Letters to the Index-Tribune editor, Nov. 30, 2021

Readers question our water quality, talk SDC and explore the threat of Pacaso.|

What’s in our water?

EDITOR: A reminder to the residents of The City of Sonoma: The quality of the water distributed and sold by the City of Sonoma is worth your awareness, especially if you are in households with elderly individuals or infants, or immune compromised family members.

The water quality from 2019 showed an arsenic level 1,700 times the acceptable healthy limit, with 14 detectable carcinogens, among them Radium, Chromium, Nitrates and Chloroform, which are abundant in the water we are drinking and bathing in. I was unaware that the levels exceeded what are considered healthy limits, but fall within the federal guidelines.

This is a personal concern and opinion, but legal federal limits do not necessarily mean healthy limits. Easy research is available at Environmental Working Group of Washington DC (EWG.org). The City of Sonoma apparently sends out our water quality data once a year. Considering the high levels of carcinogens, I believe it is a subject that needs awareness and discussion.

Nancy J. Cline


SDC concerns

EDITOR: I'd like to begin with the elements of the plan that I support. I agree with the concept of maintaining and expanding the opens spaces and wildlife corridor. It is a resource that cannot be recovered if it is destroyed. I also like the concept of having a substantial proportion of any new housing development devoted to low-income residents.

However, I am skeptical about the three alternatives presented to the community from several perspectives.

First, I doubt whether it is possible to make the project economically feasible while meeting the other constraints applied to the property. The construction costs appear to be understated, particularly if the state insists on their traditional method of bidding the contract.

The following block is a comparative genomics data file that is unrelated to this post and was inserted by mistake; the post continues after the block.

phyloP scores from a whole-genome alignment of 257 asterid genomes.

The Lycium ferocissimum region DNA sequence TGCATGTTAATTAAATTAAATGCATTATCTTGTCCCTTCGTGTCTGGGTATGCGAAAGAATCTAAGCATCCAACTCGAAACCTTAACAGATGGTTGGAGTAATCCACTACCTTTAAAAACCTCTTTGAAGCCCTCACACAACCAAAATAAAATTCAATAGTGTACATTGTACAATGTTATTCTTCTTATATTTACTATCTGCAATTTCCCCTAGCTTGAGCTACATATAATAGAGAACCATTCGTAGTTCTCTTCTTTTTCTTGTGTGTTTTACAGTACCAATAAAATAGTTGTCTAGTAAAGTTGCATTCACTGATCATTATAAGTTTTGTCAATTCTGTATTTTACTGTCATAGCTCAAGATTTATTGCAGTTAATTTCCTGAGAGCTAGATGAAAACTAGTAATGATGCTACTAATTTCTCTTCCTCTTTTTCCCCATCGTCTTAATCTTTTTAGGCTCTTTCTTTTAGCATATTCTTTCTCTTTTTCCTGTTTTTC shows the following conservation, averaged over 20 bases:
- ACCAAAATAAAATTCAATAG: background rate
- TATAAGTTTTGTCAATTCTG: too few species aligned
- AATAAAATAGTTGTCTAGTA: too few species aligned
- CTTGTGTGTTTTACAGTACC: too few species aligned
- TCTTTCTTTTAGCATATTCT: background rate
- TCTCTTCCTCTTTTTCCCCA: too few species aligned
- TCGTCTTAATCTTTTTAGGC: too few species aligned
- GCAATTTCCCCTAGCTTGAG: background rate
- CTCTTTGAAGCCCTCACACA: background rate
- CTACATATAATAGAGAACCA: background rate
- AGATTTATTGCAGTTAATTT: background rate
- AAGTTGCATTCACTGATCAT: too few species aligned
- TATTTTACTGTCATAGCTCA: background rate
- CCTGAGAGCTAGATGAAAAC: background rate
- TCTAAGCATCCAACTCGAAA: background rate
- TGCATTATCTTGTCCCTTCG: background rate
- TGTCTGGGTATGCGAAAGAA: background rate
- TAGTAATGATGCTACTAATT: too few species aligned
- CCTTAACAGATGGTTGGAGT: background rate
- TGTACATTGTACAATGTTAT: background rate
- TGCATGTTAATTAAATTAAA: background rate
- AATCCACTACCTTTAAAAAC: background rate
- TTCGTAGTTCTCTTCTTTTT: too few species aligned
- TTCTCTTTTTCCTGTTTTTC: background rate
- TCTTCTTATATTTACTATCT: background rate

Second, the costs of remediation are assumed to be borne by the developer, making the project far less attractive. Why is the state not responsible for remediating the damage it created, just as it would hold a private party accountable?

Third, the density proposed is likely to change the nature of our community. Glen Ellen is a small village with a rural character. We cannot accommodate thousands of new residents without major implications on traffic and the essence of life here.

I do support low-income housing as a part of a much more modest development that could accommodate live-work and co-living arrangements. I am dismayed and surprised that some of the existing structures cannot be inexpensively repurposed for co-living/communal living. I suggest the team re-look at the actual costs of new build versus repurpose, using current construction costs.

I fear that if any of these alternatives are accepted, or approved with only minor changes that the county and our taxpayers will be accepting a huge financial burden that belongs more properly to the state.

Chuck Levine

Glen Ellen resident and chair of the Advisory Committee for Jack London Park Partners

Pacaso’s threat

EDITOR: Those of us on the anti-Pacaso front lines were encouraged by a recent article about the Sonoma County Board of Supervisors’ plan to hear residents’ concerns regarding this pernicious vacation home startup (“County to hear Pacaso concerns,” Nov. 16).

Many of us subsequently provided input at the meeting and were pleased to hear that our county government is planning proactive measures to head off this threat to both quiet family neighborhoods and bucolic rural areas.

We have also learned that Assemblyman Marc Levine is likely to bring forth state legislation to deter the flipping of residential homes into hotel-like commercial units.

Pacaso appears to think that it can ignore reasonable and necessary zoning regulations. And bear this in mind: Once a home becomes a Pacaso house, it will never again be occupied by a local family.

Learn more about this menace to our communities by visiting stoppacasonow.com.

Carl Sherrill


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